• Ground water distribution on the crystalline basement, limestone and quaternary volcanic terrain by use of thermal and multispectral imagery for the management of groundwater
  • Monitoring of active processes like volcanic activity on Mt. Longonot

South Africa

South Africa has applied the technology in:

  • Fisheries, where continent level assessment of inland fish farming potential was carried out along with an appraisal of aquaculture to contribute to food security in S. Africa as a region
  • Monitor degradation patterns in a semi-arid heterogeneous S. African landscape
  • Uniquely monitoring community political relations in a digital landscape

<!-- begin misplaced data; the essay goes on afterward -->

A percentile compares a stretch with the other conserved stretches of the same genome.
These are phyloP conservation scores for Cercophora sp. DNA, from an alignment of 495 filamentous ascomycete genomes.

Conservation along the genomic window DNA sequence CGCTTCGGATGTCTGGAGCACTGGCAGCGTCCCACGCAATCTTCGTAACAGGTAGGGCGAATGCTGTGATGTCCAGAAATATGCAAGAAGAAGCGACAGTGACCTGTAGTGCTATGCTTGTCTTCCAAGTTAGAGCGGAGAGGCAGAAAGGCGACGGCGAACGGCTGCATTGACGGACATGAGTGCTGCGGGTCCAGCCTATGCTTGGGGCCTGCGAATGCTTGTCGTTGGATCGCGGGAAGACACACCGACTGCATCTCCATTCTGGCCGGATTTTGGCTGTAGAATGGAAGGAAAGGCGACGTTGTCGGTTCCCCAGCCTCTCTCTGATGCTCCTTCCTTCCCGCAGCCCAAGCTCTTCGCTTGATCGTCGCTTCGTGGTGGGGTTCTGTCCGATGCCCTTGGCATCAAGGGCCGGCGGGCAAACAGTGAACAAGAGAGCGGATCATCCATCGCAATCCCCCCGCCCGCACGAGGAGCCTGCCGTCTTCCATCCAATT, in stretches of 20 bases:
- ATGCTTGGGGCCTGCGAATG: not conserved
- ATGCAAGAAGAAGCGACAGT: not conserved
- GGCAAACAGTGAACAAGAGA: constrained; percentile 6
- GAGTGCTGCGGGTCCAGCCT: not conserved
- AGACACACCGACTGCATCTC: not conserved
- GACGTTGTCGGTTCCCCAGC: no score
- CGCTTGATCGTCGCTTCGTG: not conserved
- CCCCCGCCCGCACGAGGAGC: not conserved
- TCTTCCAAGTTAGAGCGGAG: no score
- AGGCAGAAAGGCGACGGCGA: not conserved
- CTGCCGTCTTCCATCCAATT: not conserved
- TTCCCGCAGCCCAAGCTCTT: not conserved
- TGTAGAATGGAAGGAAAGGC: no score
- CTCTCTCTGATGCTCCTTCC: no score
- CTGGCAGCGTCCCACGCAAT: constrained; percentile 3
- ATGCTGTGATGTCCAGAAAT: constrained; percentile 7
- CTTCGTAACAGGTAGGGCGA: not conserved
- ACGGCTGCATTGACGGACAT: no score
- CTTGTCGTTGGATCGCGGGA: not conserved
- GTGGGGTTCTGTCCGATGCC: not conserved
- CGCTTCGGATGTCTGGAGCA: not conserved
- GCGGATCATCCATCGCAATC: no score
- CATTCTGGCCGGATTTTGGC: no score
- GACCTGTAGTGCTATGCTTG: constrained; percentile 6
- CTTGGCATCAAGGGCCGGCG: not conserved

Egypt

In Egypt RS and GIS have been used in:

  • Mapping and monitoring land cover and land use changes in the north western coastal zone of Egypt
  • Monitoring surface temperature and vegetation indices at a continental scale
  • Mapping groundwater potential in watershed mapping at the Sinai Peninsula to obtain an image like in Fig. 2

GIS, RS Benefits
Fig 2: RS and GIS to monitor the Presence of ground water flow from Satellite imageries

Nigeria

RS and GIS are used to:

  • Monitor semi-arid regions of north-western Nigeria
  • Monitor agriculture and land use on the extent of land under crop cultivation, fertiliser usage and the impact of irrigation

Eritrea

In Eritrea RS and GIS are applied in:

  • Groundwater study in central highlands of Eritrea

Zimbabwe

In Zimbabwe, RS and GIS are used to:

  • Inventory small water bodies for community fisheries development assessment.

Namibia and Uganda have also applied spatial technologies in fisheries